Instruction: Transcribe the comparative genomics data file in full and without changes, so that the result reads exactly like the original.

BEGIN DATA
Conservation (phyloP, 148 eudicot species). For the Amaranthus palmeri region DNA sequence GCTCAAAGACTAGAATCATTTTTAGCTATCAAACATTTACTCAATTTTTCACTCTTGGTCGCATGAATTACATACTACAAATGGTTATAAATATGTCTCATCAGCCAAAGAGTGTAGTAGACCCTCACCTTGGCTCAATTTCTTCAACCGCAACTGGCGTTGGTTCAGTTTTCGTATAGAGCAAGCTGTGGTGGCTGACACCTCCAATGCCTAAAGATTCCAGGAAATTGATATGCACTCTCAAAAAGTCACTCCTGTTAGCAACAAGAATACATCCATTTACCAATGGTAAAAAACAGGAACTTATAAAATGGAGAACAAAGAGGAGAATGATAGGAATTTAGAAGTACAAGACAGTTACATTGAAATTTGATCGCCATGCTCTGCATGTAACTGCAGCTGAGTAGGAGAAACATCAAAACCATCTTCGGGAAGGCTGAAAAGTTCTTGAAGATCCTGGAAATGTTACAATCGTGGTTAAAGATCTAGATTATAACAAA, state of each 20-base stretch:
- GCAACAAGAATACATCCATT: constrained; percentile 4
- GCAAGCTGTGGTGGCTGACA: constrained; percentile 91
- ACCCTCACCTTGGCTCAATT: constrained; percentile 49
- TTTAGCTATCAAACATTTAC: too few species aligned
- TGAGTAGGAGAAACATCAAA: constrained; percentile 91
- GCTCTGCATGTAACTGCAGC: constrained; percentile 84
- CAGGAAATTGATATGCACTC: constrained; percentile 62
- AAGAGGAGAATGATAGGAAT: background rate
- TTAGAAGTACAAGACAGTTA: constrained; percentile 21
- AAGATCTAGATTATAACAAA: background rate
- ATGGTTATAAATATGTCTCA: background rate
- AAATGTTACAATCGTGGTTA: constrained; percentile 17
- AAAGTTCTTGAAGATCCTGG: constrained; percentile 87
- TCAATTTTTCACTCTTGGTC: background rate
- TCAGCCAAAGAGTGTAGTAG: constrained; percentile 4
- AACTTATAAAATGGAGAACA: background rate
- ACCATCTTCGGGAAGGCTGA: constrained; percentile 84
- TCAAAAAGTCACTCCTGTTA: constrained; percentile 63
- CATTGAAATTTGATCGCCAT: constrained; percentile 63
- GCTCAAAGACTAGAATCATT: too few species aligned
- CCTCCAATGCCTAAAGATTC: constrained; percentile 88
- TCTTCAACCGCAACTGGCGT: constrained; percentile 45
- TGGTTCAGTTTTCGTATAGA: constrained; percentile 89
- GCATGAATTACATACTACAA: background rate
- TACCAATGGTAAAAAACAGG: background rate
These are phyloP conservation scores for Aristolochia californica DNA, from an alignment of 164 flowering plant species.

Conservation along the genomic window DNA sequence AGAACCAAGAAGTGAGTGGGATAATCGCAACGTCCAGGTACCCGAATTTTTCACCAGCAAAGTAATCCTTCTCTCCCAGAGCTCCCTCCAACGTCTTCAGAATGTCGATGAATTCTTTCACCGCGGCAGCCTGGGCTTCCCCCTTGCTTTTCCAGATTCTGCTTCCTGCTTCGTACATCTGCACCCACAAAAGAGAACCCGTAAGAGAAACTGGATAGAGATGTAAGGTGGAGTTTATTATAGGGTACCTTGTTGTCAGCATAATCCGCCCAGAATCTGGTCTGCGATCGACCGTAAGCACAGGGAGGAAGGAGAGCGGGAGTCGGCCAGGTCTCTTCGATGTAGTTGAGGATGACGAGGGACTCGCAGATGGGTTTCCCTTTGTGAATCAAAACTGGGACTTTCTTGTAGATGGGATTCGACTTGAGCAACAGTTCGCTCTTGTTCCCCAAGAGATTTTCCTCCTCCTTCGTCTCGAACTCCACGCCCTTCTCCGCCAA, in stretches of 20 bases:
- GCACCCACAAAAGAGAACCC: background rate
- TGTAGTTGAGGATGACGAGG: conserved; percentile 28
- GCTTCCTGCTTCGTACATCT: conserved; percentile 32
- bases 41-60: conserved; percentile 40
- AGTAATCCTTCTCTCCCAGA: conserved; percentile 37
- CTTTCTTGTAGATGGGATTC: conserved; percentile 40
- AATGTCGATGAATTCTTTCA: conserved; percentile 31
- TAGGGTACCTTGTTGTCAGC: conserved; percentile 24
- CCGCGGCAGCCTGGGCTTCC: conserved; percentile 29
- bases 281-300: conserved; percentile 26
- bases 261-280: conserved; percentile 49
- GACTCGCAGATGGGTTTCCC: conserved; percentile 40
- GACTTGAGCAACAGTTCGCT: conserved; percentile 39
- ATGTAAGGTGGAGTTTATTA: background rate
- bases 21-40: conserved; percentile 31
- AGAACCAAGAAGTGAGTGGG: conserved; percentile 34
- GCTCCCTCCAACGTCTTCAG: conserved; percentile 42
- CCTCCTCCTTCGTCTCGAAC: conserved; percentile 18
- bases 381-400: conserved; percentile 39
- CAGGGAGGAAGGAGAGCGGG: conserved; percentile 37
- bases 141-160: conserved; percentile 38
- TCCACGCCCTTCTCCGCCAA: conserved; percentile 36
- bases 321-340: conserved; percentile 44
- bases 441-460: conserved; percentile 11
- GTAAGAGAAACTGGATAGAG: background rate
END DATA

Conservation (phyloP, 148 eudicot species). For the Amaranthus palmeri region DNA sequence GCTCAAAGACTAGAATCATTTTTAGCTATCAAACATTTACTCAATTTTTCACTCTTGGTCGCATGAATTACATACTACAAATGGTTATAAATATGTCTCATCAGCCAAAGAGTGTAGTAGACCCTCACCTTGGCTCAATTTCTTCAACCGCAACTGGCGTTGGTTCAGTTTTCGTATAGAGCAAGCTGTGGTGGCTGACACCTCCAATGCCTAAAGATTCCAGGAAATTGATATGCACTCTCAAAAAGTCACTCCTGTTAGCAACAAGAATACATCCATTTACCAATGGTAAAAAACAGGAACTTATAAAATGGAGAACAAAGAGGAGAATGATAGGAATTTAGAAGTACAAGACAGTTACATTGAAATTTGATCGCCATGCTCTGCATGTAACTGCAGCTGAGTAGGAGAAACATCAAAACCATCTTCGGGAAGGCTGAAAAGTTCTTGAAGATCCTGGAAATGTTACAATCGTGGTTAAAGATCTAGATTATAACAAA, state of each 20-base stretch:
- GCAACAAGAATACATCCATT: constrained; percentile 4
- GCAAGCTGTGGTGGCTGACA: constrained; percentile 91
- ACCCTCACCTTGGCTCAATT: constrained; percentile 49
- TTTAGCTATCAAACATTTAC: too few species aligned
- TGAGTAGGAGAAACATCAAA: constrained; percentile 91
- GCTCTGCATGTAACTGCAGC: constrained; percentile 84
- CAGGAAATTGATATGCACTC: constrained; percentile 62
- AAGAGGAGAATGATAGGAAT: background rate
- TTAGAAGTACAAGACAGTTA: constrained; percentile 21
- AAGATCTAGATTATAACAAA: background rate
- ATGGTTATAAATATGTCTCA: background rate
- AAATGTTACAATCGTGGTTA: constrained; percentile 17
- AAAGTTCTTGAAGATCCTGG: constrained; percentile 87
- TCAATTTTTCACTCTTGGTC: background rate
- TCAGCCAAAGAGTGTAGTAG: constrained; percentile 4
- AACTTATAAAATGGAGAACA: background rate
- ACCATCTTCGGGAAGGCTGA: constrained; percentile 84
- TCAAAAAGTCACTCCTGTTA: constrained; percentile 63
- CATTGAAATTTGATCGCCAT: constrained; percentile 63
- GCTCAAAGACTAGAATCATT: too few species aligned
- CCTCCAATGCCTAAAGATTC: constrained; percentile 88
- TCTTCAACCGCAACTGGCGT: constrained; percentile 45
- TGGTTCAGTTTTCGTATAGA: constrained; percentile 89
- GCATGAATTACATACTACAA: background rate
- TACCAATGGTAAAAAACAGG: background rate
These are phyloP conservation scores for Aristolochia californica DNA, from an alignment of 164 flowering plant species.

Conservation along the genomic window DNA sequence AGAACCAAGAAGTGAGTGGGATAATCGCAACGTCCAGGTACCCGAATTTTTCACCAGCAAAGTAATCCTTCTCTCCCAGAGCTCCCTCCAACGTCTTCAGAATGTCGATGAATTCTTTCACCGCGGCAGCCTGGGCTTCCCCCTTGCTTTTCCAGATTCTGCTTCCTGCTTCGTACATCTGCACCCACAAAAGAGAACCCGTAAGAGAAACTGGATAGAGATGTAAGGTGGAGTTTATTATAGGGTACCTTGTTGTCAGCATAATCCGCCCAGAATCTGGTCTGCGATCGACCGTAAGCACAGGGAGGAAGGAGAGCGGGAGTCGGCCAGGTCTCTTCGATGTAGTTGAGGATGACGAGGGACTCGCAGATGGGTTTCCCTTTGTGAATCAAAACTGGGACTTTCTTGTAGATGGGATTCGACTTGAGCAACAGTTCGCTCTTGTTCCCCAAGAGATTTTCCTCCTCCTTCGTCTCGAACTCCACGCCCTTCTCCGCCAA, in stretches of 20 bases:
- GCACCCACAAAAGAGAACCC: background rate
- TGTAGTTGAGGATGACGAGG: conserved; percentile 28
- GCTTCCTGCTTCGTACATCT: conserved; percentile 32
- bases 41-60: conserved; percentile 40
- AGTAATCCTTCTCTCCCAGA: conserved; percentile 37
- CTTTCTTGTAGATGGGATTC: conserved; percentile 40
- AATGTCGATGAATTCTTTCA: conserved; percentile 31
- TAGGGTACCTTGTTGTCAGC: conserved; percentile 24
- CCGCGGCAGCCTGGGCTTCC: conserved; percentile 29
- bases 281-300: conserved; percentile 26
- bases 261-280: conserved; percentile 49
- GACTCGCAGATGGGTTTCCC: conserved; percentile 40
- GACTTGAGCAACAGTTCGCT: conserved; percentile 39
- ATGTAAGGTGGAGTTTATTA: background rate
- bases 21-40: conserved; percentile 31
- AGAACCAAGAAGTGAGTGGG: conserved; percentile 34
- GCTCCCTCCAACGTCTTCAG: conserved; percentile 42
- CCTCCTCCTTCGTCTCGAAC: conserved; percentile 18
- bases 381-400: conserved; percentile 39
- CAGGGAGGAAGGAGAGCGGG: conserved; percentile 37
- bases 141-160: conserved; percentile 38
- TCCACGCCCTTCTCCGCCAA: conserved; percentile 36
- bases 321-340: conserved; percentile 44
- bases 441-460: conserved; percentile 11
- GTAAGAGAAACTGGATAGAG: background rate